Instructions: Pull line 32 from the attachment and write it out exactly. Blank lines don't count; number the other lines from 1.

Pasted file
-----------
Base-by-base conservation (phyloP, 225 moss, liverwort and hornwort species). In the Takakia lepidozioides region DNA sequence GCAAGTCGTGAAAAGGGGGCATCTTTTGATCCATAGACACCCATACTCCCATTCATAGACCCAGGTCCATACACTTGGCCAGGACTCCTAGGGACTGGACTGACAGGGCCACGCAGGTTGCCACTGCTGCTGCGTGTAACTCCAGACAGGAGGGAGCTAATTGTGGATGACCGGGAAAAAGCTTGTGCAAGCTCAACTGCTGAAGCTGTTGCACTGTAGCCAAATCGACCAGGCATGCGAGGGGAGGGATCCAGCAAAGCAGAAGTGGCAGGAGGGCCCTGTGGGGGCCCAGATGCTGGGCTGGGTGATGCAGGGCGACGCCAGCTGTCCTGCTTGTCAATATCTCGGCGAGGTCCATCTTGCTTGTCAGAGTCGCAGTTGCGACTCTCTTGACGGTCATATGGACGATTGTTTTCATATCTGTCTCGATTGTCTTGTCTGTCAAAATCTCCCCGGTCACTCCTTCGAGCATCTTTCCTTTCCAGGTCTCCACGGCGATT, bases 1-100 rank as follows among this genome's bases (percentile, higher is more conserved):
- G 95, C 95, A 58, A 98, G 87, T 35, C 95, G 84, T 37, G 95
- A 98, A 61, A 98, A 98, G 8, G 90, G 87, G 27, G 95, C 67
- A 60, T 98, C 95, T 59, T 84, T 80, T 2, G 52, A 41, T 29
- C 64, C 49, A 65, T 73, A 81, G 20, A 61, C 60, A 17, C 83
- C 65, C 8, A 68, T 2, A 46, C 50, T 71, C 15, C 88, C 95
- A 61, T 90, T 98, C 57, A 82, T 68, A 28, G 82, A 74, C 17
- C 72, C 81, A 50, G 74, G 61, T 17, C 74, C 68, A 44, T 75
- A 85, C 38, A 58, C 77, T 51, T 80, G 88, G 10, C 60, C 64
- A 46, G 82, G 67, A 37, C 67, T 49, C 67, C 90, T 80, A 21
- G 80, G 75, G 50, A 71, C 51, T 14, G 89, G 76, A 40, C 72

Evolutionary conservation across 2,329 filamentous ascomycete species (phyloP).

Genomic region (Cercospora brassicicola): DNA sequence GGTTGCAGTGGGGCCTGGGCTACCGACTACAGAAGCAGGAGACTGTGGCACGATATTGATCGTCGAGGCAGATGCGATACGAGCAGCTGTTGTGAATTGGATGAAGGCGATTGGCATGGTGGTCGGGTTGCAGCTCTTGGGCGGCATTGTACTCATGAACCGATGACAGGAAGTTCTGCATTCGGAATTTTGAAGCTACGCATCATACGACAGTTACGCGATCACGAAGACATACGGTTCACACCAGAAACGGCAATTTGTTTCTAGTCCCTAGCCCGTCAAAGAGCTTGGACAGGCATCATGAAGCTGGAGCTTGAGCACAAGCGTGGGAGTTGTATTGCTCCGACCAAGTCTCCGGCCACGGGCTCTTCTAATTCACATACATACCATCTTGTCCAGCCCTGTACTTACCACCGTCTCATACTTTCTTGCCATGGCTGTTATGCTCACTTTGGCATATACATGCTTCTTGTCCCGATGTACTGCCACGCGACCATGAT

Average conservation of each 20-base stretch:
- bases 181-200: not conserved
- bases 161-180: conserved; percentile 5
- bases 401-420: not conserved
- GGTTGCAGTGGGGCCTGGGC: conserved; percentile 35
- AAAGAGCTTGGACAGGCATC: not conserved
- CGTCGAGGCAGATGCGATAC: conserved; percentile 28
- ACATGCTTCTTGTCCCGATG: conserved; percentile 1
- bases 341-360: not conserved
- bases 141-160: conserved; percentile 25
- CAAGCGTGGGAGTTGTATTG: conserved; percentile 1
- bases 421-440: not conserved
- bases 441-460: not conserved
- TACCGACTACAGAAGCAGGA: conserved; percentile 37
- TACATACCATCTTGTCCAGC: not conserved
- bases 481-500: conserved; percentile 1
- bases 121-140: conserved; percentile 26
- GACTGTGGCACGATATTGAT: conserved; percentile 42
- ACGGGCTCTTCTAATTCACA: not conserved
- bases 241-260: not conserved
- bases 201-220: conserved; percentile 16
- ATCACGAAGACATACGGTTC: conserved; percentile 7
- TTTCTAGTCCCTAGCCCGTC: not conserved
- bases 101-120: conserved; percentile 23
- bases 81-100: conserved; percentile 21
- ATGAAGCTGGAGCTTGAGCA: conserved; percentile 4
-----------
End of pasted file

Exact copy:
- ACGGGCTCTTCTAATTCACA: not conserved